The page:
One reason this dish is beloved by Japanese people is because it is often used to nurse people back to health. The health benefits of the broth and easy-to-digest rice is the perfect cure for anyone who is feeling under the weather. It is also the perfect meal to liven up leftovers, making it the go-to meal when you lack energy to cook.

Pour the umami broth over your steaming rice and cozy up with the comforting flavors of  this ochazuke recipe!

Japanese stir fry noodles are often served by street vendors at outdoor festivals and parks, but they also make for a quick and easy meal at home!

Stir fried noodles are a favorite meal in Japanese homes because of their simplicity and versatility. Try this quick recipe for an authentic and mouth-watering Japanese meal!

This recipe’s seasonings and flavors will complement many types of ingredients so feel free to adjust the ingredients list with what you have in your kitchen. This recipe can be customized with the noodles, proteins, and vegetables you have on hand, making it the perfect meal to whip up quickly!

Though many noodles can work for this recipe, we recommend udon noodles, especially the 5 grain beauty udon or mozuku udon noodles. These udon noodles will give your stir fry meal a hearty, chewy texture that cannot be easily replicated with other noodles. The savory and whole grain flavors of these noodles will elevate your stir fry meal beyond your typical udon noodles!

The seasonings in this recipe are the true stars that will pull together any ingredients you choose to include. Make sure to not to skip the sake, sesame oil, or the konbu cha, as these are the flavors that will bring an authentic Japanese taste to your meal!

Sesame oil is an essential ingredient in Japanese cooking and this will bring a wonderful aroma to your stir fry dish! Its light roasted sesame flavor will add a robust flavor without overwhelming the other seasonings. Make sure to sprinkle on the konbu cha to add complex, umami flavors to deepen the taste of your stir fry!

Once you have these key Japanese ingredients in your kitchen cabinet, you will be able to toss up this stir fry recipe for a simple yet flavorful meal! This recipe is also meal-prep friendly and is easy to whip up when you have limited time!

Did you know that spaghetti is a popular dish in Japan? Rice dishes may be traditional but Japanese people love Italian cuisines and cooking pasta dishes at home. You will find many Italian and pasta restaurants when you visit Japan!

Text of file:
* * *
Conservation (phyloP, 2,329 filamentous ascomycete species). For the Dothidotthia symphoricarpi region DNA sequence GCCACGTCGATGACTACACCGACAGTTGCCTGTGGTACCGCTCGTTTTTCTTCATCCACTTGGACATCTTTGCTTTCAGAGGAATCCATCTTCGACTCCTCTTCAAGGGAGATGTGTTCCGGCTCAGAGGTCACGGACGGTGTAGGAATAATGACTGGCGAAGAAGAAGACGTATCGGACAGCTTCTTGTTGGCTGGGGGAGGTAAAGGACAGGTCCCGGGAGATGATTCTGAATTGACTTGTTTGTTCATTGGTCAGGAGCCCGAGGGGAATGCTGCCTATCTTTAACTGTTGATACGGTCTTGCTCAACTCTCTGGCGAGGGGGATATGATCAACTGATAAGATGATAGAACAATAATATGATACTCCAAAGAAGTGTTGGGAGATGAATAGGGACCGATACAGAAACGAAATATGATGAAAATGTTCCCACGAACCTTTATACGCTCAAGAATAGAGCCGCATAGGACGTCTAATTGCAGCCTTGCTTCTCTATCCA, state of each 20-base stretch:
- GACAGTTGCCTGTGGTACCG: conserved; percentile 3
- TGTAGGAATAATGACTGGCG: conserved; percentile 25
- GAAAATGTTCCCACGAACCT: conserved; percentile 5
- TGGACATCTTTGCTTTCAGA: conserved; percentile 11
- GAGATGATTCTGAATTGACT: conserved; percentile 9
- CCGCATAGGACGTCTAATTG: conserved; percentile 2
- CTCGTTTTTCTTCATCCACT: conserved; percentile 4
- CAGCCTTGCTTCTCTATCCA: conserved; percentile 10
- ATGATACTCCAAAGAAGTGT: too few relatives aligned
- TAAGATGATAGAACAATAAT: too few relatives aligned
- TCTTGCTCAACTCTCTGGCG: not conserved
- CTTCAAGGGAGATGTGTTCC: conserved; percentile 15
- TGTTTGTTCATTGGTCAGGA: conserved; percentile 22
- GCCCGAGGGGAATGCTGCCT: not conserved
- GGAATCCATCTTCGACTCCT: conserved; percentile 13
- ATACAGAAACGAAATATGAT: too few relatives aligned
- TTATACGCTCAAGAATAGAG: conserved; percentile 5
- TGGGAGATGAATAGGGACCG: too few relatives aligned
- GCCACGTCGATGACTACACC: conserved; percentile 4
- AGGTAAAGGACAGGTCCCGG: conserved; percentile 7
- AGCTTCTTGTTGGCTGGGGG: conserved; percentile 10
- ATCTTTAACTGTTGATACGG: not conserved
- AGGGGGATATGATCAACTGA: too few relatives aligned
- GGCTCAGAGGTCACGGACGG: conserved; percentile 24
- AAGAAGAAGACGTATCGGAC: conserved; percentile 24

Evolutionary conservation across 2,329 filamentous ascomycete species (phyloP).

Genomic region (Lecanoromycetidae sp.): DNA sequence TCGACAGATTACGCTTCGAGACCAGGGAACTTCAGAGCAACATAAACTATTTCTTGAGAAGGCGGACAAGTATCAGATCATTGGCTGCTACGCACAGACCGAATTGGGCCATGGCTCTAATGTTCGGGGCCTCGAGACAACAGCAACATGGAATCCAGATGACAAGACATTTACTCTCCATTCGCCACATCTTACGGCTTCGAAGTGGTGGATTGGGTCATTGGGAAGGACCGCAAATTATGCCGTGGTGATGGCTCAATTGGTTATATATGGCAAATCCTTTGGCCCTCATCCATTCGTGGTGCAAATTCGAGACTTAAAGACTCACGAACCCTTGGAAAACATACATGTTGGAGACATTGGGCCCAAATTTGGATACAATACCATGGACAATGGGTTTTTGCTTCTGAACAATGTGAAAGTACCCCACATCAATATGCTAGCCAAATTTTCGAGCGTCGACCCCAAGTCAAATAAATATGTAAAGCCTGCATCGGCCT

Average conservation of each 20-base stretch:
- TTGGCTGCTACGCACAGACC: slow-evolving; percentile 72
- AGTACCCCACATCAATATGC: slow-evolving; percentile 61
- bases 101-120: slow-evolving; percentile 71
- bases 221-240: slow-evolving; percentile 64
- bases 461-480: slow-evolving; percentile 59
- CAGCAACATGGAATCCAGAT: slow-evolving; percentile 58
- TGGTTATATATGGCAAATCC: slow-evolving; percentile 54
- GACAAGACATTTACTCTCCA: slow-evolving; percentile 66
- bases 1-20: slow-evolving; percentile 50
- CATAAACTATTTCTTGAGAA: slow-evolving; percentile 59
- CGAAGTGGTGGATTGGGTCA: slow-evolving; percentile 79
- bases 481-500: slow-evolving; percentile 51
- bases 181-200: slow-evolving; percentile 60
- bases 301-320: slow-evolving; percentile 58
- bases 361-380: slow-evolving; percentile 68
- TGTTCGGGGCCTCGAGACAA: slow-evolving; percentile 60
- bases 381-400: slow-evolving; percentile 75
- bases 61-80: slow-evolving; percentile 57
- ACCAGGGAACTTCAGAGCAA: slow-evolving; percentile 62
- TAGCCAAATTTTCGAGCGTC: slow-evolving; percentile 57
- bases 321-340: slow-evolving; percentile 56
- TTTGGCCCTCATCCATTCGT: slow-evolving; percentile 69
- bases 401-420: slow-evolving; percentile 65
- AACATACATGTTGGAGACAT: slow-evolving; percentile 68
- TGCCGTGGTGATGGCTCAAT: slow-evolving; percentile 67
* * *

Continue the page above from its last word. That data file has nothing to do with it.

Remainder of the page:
The pasta dishes loved by Japanese people range from more traditional Italian styles to Japanese-inspired flavors. This recipe will teach you how to adjust a traditional spaghetti aglio e olio recipe into a Japanese-inspired pasta dish!

The Japanese flavor profile of this pasta comes from two main ingredients: the Kesennuma Bay Oyster Sauce and the octopus legs!

The Kesennuma Bay Oyster Sauce is the foundational flavor of the spaghetti and brings a distinct Japanese flavor to this dish! Japanese cooks love to use oyster sauce to instantly add a burst of flavor to any recipe. The real oysters in this sauce bring a complex umami flavor that is not easily replicated. Keeping oyster sauce in your kitchen cabinet is a great way to quickly add deep, savory flavors to your dishes!

The other key ingredient in this spaghetti is the octopus! You will notice that many Japanese pasta dishes are based in seafood like octopus, shrimp, and fish. Octopus will make this dish uniquely Japanese and bring an interesting flavor and texture to enjoy!You may be able to find octopus at your local grocery store in the seafood section or at a nearby Asian grocery store. We highly recommend you use octopus but other seafood can be used to still make an authentic Japanese-inspired pasta dish!

Round out these Japanese ingredients and add a healthy vegetable dose by topping this dish with asparagus spears, red onion, and cabbage. This spaghetti is a well-rounded and fresh dish to enjoy any day of the week!

Try this vegetable and chicken dish for a crunchy, umami, and juicy meal!

This dish is a flavorful meal to have on hand whenever you need a simple meal that is still healthy. This recipe suggests many types of vegetables to include for maximum nutrition and flavor. But feel free to mix and match to find the vegetable combination of your desire! The best part of this dish is its flexibility to customize to your tastes and what you have stashed in your kitchen. This is a great meal to utilize when you have lots of leftover vegetables to use up!

The Kesennuma Bay Oyster Sauce that coats the vegetables and chicken thighs elevates the dish to the next level! You may be familiar with oyster sauce, which is a type of cooking sauce made of oyster. This sauce is popular in several Asian countries and is a staple in many Asian dishes because of its rich flavor that adds an umami taste to any dish!